A coach-type recommended this to me as a building block of better work habits and personal progress.
I finished it feeling better than I did when I came to it (and was able to draw enough links between my feeling better and the content of the book), so I consider it time well-enough spent.
The big proposition here: Having at least three positive thoughts for every one negative thought is a tipping point at which your mental state goes from frustrated, malaise-ridden and inefficient to success-optimized for whatever you’re trying to accomplish.
Frederickson makes sure to state that having some negative thoughts is important, so as not to be lumped in with the “positive all the time” crowd (whose continued existence in today’s oh-so-cynical world I doubt at least a little).
Recently, the data–which another scientist gathered and analyzed–that led Frederickson to trumpet 3:1 as her golden ratio has come under heavy fire .
I say, who cares?
Yeah, yeah, science, numbers, rigor, accuracy, whatever. Lobby UNC-Chapel Hill for the revocation of her tenure if it makes you feel better (919-962-2211).
The fact is that the fuzzy math doesn’t make this book significantly less helpful to those of us who are weighed down by negativity.
Specific goals are good for the daily improvement of our habits, even if the “real” ratio for is 2:1 or 4:1 or 4.5:1.
I suppose the question hangs as to whether there is a magic tipping point *at all*, and if there isn’t, then the positivity rocket Frederickson is selling seats on is–ahem–challenged.
But I come to a book like this wanting to feel better, and for now, striving for 3:1 is making me feel better. Again, a specific goal glues everything together, even if it’s not the precisely “right” goal.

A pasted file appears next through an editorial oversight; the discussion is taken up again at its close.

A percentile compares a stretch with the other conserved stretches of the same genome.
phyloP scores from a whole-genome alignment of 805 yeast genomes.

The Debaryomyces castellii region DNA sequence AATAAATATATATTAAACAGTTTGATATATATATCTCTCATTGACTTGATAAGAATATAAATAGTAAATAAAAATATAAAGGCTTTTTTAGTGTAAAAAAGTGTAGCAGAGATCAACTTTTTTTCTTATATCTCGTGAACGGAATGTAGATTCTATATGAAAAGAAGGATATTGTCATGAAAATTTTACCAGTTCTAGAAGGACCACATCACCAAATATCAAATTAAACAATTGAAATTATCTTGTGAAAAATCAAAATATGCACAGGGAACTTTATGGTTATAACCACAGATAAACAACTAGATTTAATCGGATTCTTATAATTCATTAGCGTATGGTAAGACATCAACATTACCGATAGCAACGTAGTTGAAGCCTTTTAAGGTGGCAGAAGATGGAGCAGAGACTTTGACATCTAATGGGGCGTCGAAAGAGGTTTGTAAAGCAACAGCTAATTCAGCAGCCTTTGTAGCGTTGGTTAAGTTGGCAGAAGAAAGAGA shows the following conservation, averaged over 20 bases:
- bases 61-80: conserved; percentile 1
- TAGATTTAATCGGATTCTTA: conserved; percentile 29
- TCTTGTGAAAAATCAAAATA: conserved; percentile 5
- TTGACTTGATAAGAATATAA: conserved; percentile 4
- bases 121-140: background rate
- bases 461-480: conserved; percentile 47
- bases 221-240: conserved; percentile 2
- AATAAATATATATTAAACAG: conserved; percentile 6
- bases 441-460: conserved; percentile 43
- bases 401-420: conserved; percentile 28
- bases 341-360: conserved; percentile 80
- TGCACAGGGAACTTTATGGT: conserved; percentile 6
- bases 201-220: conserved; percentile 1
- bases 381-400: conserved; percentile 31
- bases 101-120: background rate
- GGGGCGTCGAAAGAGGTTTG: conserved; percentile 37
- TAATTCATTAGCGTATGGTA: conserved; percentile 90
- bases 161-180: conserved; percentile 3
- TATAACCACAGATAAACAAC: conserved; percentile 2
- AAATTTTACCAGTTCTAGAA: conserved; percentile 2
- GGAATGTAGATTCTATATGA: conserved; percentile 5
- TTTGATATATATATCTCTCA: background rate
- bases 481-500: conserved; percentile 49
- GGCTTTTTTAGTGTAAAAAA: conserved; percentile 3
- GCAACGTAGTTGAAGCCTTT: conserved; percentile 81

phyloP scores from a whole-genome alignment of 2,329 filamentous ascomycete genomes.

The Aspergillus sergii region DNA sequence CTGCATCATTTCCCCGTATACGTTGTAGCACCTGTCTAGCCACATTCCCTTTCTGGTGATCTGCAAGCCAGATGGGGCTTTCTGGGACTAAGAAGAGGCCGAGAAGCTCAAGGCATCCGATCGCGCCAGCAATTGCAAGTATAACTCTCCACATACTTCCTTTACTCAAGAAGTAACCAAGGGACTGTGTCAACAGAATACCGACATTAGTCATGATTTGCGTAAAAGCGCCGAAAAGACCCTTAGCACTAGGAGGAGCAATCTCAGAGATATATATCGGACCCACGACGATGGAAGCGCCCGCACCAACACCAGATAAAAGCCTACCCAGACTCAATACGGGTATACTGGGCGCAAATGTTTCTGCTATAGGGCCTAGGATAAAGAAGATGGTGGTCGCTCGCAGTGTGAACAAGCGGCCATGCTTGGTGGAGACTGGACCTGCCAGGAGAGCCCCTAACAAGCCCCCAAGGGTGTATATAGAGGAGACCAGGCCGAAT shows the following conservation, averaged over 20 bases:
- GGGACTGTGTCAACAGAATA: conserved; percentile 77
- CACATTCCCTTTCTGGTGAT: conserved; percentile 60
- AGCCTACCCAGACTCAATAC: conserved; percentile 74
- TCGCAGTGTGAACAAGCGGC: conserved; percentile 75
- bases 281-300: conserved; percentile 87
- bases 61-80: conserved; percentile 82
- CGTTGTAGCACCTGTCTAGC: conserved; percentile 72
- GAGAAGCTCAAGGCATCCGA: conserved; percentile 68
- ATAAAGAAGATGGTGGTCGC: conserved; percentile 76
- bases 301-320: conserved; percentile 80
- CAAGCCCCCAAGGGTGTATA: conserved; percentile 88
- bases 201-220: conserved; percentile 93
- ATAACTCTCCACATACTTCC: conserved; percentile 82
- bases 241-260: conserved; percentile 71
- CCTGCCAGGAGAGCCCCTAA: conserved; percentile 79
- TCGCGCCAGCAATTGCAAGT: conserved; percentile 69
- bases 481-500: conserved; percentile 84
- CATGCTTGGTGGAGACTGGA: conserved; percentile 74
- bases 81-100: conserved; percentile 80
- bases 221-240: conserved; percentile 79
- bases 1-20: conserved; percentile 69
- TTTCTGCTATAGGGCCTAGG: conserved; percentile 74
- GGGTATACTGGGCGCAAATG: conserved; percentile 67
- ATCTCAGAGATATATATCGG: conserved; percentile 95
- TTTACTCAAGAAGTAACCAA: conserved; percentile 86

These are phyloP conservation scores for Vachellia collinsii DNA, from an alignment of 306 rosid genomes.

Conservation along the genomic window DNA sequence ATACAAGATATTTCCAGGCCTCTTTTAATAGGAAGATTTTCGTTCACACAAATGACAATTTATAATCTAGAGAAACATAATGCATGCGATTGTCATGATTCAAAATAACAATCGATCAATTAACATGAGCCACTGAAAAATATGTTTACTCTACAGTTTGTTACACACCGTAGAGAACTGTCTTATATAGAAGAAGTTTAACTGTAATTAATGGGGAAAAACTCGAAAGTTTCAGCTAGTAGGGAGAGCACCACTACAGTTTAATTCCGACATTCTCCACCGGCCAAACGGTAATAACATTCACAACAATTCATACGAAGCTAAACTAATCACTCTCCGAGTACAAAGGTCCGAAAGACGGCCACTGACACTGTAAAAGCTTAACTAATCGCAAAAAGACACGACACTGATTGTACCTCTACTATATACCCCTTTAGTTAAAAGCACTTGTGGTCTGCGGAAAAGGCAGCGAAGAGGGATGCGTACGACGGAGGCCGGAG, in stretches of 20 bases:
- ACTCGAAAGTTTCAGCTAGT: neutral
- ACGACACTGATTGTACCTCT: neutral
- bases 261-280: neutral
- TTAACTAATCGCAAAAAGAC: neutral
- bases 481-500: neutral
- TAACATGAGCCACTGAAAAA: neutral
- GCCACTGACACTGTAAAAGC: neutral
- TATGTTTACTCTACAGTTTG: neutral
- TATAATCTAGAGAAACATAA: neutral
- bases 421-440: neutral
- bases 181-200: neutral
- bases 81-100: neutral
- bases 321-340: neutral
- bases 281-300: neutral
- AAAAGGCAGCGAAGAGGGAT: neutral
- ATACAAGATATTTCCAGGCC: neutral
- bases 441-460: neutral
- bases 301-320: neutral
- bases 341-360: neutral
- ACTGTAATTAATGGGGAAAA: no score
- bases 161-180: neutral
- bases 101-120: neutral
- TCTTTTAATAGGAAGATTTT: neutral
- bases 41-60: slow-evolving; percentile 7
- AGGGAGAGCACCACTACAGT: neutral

If the heavens don’t open up once I hit the ratio, I’m not going to feel cheated.
Now, there is the fact that in “Positivity”, Frederickson–whose writing is at times a little too chirpy and cheerful–loves to repeat how she’s a data-obsessed scientist, how empiricism and math are king, etc…
…Almost to imply “this is why you should trust me over those Pollyanna-ish laypeople spouting empty platitudes.”
So the big problems with her data are pretty funny seen in that light, but shouldn’t blow the house of cards down for someone coming to this book for help rather than academic enlightenment.
Another issue is that most of the techniques prescribed for increasing positivity are not terribly original: Meditating, deliberate kindness, avoiding depressing news and violent entertainment, and related tips that have been repeated for decades or longer.
Frederickson does promote (heavily) an original “Positivity Self Test” survey that we are encouraged to complete every day to track our progress and identify useful patterns of positivity and negativity.
Which is a good idea, but for those of us who habitually consume books and programs like this (the target market, I’d wager), our dockets of daily check-ins and journaling are already overflowing.
Parting shot: I generally dislike sub-titles on non-fiction books. I understand that a book needs to state its case before the would-be buyer puts it back on the shelf.
But “Top-Notch Research Reveals The 3 to1 Ratio That Will Change Your Life” is one of the worst ones I’ve ever seen.
For shame, Random House. Hire a good copywriter to come up with your sub-title next time.